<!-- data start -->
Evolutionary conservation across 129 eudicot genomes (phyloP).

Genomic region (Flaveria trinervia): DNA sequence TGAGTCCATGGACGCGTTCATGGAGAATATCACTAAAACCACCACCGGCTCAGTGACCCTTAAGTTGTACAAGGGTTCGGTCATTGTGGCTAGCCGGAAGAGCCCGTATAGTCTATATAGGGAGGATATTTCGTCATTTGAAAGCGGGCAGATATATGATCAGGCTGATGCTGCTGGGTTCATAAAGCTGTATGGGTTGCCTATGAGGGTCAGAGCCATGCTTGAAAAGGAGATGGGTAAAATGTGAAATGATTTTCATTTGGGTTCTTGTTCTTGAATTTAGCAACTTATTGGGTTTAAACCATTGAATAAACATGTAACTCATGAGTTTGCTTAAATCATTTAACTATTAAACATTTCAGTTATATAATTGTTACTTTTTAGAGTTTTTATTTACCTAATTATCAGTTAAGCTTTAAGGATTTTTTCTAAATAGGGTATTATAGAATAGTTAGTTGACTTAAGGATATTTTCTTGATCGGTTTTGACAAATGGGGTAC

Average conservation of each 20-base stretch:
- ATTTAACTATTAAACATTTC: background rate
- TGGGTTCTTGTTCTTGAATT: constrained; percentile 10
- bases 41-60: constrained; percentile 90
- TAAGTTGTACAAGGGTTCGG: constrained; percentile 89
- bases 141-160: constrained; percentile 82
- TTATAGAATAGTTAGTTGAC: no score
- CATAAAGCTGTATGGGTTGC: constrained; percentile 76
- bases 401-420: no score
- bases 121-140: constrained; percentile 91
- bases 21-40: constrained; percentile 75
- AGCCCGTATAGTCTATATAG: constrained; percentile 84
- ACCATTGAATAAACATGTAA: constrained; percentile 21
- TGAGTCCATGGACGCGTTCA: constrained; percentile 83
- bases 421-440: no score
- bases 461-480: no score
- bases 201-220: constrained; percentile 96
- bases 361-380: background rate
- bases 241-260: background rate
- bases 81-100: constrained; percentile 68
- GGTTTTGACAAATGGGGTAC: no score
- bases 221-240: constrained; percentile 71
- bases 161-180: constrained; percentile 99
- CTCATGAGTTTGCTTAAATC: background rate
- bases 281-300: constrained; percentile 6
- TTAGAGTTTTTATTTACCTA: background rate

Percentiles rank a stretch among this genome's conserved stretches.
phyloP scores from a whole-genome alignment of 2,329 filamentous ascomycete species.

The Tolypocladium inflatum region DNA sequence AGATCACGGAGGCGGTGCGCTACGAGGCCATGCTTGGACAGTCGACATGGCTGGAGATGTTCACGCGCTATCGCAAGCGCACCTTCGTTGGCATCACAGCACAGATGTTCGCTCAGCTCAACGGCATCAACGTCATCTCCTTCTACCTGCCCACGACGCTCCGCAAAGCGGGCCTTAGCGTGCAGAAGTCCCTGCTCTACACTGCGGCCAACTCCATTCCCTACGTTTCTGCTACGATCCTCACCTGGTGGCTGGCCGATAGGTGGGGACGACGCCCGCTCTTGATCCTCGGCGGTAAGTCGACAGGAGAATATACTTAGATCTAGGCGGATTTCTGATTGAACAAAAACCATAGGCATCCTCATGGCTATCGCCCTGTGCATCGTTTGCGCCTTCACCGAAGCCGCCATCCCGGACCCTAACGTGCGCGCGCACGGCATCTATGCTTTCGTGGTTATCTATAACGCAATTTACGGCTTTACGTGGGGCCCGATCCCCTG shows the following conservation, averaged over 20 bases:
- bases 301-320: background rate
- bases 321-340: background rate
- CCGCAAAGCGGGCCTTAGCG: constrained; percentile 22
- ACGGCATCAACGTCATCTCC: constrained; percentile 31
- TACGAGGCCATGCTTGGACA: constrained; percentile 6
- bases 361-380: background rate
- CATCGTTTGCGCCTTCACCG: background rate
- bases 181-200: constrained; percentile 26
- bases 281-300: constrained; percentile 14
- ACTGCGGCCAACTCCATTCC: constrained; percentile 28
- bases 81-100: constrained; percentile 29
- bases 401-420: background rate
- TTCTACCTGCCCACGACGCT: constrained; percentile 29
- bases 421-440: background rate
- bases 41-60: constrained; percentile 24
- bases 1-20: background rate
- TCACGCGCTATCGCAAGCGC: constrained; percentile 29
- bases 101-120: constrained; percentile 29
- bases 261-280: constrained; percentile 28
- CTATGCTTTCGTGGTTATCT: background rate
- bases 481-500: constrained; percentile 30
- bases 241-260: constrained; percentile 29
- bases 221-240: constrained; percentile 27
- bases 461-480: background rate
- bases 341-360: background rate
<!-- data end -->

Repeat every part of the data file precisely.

Evolutionary conservation across 129 eudicot genomes (phyloP).

Genomic region (Flaveria trinervia): DNA sequence TGAGTCCATGGACGCGTTCATGGAGAATATCACTAAAACCACCACCGGCTCAGTGACCCTTAAGTTGTACAAGGGTTCGGTCATTGTGGCTAGCCGGAAGAGCCCGTATAGTCTATATAGGGAGGATATTTCGTCATTTGAAAGCGGGCAGATATATGATCAGGCTGATGCTGCTGGGTTCATAAAGCTGTATGGGTTGCCTATGAGGGTCAGAGCCATGCTTGAAAAGGAGATGGGTAAAATGTGAAATGATTTTCATTTGGGTTCTTGTTCTTGAATTTAGCAACTTATTGGGTTTAAACCATTGAATAAACATGTAACTCATGAGTTTGCTTAAATCATTTAACTATTAAACATTTCAGTTATATAATTGTTACTTTTTAGAGTTTTTATTTACCTAATTATCAGTTAAGCTTTAAGGATTTTTTCTAAATAGGGTATTATAGAATAGTTAGTTGACTTAAGGATATTTTCTTGATCGGTTTTGACAAATGGGGTAC

Average conservation of each 20-base stretch:
- ATTTAACTATTAAACATTTC: background rate
- TGGGTTCTTGTTCTTGAATT: constrained; percentile 10
- bases 41-60: constrained; percentile 90
- TAAGTTGTACAAGGGTTCGG: constrained; percentile 89
- bases 141-160: constrained; percentile 82
- TTATAGAATAGTTAGTTGAC: no score
- CATAAAGCTGTATGGGTTGC: constrained; percentile 76
- bases 401-420: no score
- bases 121-140: constrained; percentile 91
- bases 21-40: constrained; percentile 75
- AGCCCGTATAGTCTATATAG: constrained; percentile 84
- ACCATTGAATAAACATGTAA: constrained; percentile 21
- TGAGTCCATGGACGCGTTCA: constrained; percentile 83
- bases 421-440: no score
- bases 461-480: no score
- bases 201-220: constrained; percentile 96
- bases 361-380: background rate
- bases 241-260: background rate
- bases 81-100: constrained; percentile 68
- GGTTTTGACAAATGGGGTAC: no score
- bases 221-240: constrained; percentile 71
- bases 161-180: constrained; percentile 99
- CTCATGAGTTTGCTTAAATC: background rate
- bases 281-300: constrained; percentile 6
- TTAGAGTTTTTATTTACCTA: background rate

Percentiles rank a stretch among this genome's conserved stretches.
phyloP scores from a whole-genome alignment of 2,329 filamentous ascomycete species.

The Tolypocladium inflatum region DNA sequence AGATCACGGAGGCGGTGCGCTACGAGGCCATGCTTGGACAGTCGACATGGCTGGAGATGTTCACGCGCTATCGCAAGCGCACCTTCGTTGGCATCACAGCACAGATGTTCGCTCAGCTCAACGGCATCAACGTCATCTCCTTCTACCTGCCCACGACGCTCCGCAAAGCGGGCCTTAGCGTGCAGAAGTCCCTGCTCTACACTGCGGCCAACTCCATTCCCTACGTTTCTGCTACGATCCTCACCTGGTGGCTGGCCGATAGGTGGGGACGACGCCCGCTCTTGATCCTCGGCGGTAAGTCGACAGGAGAATATACTTAGATCTAGGCGGATTTCTGATTGAACAAAAACCATAGGCATCCTCATGGCTATCGCCCTGTGCATCGTTTGCGCCTTCACCGAAGCCGCCATCCCGGACCCTAACGTGCGCGCGCACGGCATCTATGCTTTCGTGGTTATCTATAACGCAATTTACGGCTTTACGTGGGGCCCGATCCCCTG shows the following conservation, averaged over 20 bases:
- bases 301-320: background rate
- bases 321-340: background rate
- CCGCAAAGCGGGCCTTAGCG: constrained; percentile 22
- ACGGCATCAACGTCATCTCC: constrained; percentile 31
- TACGAGGCCATGCTTGGACA: constrained; percentile 6
- bases 361-380: background rate
- CATCGTTTGCGCCTTCACCG: background rate
- bases 181-200: constrained; percentile 26
- bases 281-300: constrained; percentile 14
- ACTGCGGCCAACTCCATTCC: constrained; percentile 28
- bases 81-100: constrained; percentile 29
- bases 401-420: background rate
- TTCTACCTGCCCACGACGCT: constrained; percentile 29
- bases 421-440: background rate
- bases 41-60: constrained; percentile 24
- bases 1-20: background rate
- TCACGCGCTATCGCAAGCGC: constrained; percentile 29
- bases 101-120: constrained; percentile 29
- bases 261-280: constrained; percentile 28
- CTATGCTTTCGTGGTTATCT: background rate
- bases 481-500: constrained; percentile 30
- bases 241-260: constrained; percentile 29
- bases 221-240: constrained; percentile 27
- bases 461-480: background rate
- bases 341-360: background rate